Years of watching led to one woman finding her passion in chainsaw art

Sprouting a new talent: how one chainsaw artist has found her passion

LANE COUNTY, Ore. - The Mckenzie River Chainsaw & Arts Festival is underway.

“This is going to be a bear and then this side will be a wolf,” four-year festival goer, Linda Chavez, says. “My favorite is probably the bear with the little butterfly.”

But this year, she’s not just part of the crowd.

“I watched it one year and it was exciting, and I go, oh, I think I could do that, went home asked my husband if I could have a chainsaw and he gave me his firewood cutting saw, and said if you can handle that saw, I'll buy you a saw,” she says.

Ever since, she’s been hooked.

“She just fell in love with it,” her husband, Robert Chavez, says. “It’s amazing what she can do with a log that started out round, and all of a sudden now it's actually an animal its beautiful.”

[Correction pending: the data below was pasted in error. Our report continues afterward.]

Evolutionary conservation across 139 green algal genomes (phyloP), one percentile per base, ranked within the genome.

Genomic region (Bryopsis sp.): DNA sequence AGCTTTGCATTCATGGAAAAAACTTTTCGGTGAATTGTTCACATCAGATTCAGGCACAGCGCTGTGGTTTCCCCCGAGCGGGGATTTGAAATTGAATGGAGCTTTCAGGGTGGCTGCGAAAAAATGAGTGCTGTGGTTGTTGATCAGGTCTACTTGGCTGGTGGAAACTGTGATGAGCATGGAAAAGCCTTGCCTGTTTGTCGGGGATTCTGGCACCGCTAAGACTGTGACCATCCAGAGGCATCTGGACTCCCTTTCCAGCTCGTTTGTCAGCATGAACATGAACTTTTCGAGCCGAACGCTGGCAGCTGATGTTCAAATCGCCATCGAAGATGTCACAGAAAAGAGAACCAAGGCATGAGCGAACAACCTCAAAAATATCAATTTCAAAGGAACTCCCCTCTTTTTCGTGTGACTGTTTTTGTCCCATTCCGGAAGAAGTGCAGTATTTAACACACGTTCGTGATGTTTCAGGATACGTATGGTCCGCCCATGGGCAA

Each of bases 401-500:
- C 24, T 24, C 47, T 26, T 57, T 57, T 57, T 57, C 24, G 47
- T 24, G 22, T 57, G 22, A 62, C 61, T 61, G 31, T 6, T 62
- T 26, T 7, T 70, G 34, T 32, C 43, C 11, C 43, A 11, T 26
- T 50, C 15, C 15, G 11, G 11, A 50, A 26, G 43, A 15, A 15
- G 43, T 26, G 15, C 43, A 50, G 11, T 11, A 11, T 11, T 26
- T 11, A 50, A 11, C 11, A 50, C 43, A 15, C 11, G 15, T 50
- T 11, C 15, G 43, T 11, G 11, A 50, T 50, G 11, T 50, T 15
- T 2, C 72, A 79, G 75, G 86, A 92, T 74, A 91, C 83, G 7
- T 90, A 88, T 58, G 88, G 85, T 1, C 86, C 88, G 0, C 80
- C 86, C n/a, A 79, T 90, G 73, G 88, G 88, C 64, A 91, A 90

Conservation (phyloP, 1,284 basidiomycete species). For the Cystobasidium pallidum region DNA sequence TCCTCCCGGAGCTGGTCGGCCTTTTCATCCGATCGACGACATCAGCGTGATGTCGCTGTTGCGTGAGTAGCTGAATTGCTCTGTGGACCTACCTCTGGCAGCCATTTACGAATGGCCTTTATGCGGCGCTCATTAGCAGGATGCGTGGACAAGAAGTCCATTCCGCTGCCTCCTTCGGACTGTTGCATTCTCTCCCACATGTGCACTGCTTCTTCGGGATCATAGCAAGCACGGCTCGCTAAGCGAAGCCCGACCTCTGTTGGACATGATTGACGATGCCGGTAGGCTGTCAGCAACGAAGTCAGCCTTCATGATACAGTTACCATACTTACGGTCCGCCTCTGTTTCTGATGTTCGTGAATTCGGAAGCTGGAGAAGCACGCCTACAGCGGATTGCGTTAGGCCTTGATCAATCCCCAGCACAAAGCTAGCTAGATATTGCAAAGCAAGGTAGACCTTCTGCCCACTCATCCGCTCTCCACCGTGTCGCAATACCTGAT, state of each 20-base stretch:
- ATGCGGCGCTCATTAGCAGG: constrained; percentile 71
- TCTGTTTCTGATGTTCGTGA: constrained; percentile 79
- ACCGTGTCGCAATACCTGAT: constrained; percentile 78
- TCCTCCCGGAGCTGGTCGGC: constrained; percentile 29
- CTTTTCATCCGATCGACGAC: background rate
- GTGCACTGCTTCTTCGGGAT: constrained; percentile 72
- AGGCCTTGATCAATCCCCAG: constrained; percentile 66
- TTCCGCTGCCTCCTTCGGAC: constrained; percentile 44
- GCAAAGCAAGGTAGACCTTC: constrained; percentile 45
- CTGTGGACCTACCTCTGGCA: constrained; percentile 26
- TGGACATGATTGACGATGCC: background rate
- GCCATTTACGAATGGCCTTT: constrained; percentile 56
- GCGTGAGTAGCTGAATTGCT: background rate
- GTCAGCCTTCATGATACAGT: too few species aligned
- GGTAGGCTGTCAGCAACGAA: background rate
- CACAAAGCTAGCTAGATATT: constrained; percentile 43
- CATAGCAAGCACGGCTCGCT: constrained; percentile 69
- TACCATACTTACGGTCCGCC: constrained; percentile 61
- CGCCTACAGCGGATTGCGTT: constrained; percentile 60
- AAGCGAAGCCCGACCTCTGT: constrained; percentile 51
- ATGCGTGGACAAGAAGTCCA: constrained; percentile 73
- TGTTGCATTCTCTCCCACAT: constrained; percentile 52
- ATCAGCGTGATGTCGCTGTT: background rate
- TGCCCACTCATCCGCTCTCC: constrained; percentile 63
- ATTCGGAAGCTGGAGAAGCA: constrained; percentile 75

Linda is the first woman to ever compete in this festival. She’s carving among men – who she says – have inspired her.

“Linda's been coming out here quite a number of years just watching us,” world-renowned wood carver, Bob King, says.

He’s one of her mentors.

“Looking at some of the stuff she's brought here with her to sell, very new carver, very cool stuff,” he says. “I'm impressed; I think she's going to do really well, she's got a good career ahead of her.”

Carving anything from birds to bears, Linda’s doing what she loves.

“I'm in my own little world, put on my music and just go to town,” she says. “It's neat to see what you create when you get it all done.”

Proceeds from the festival will help revamp the Mckenzie Community Track & Field.

It runs Friday to Sunday.

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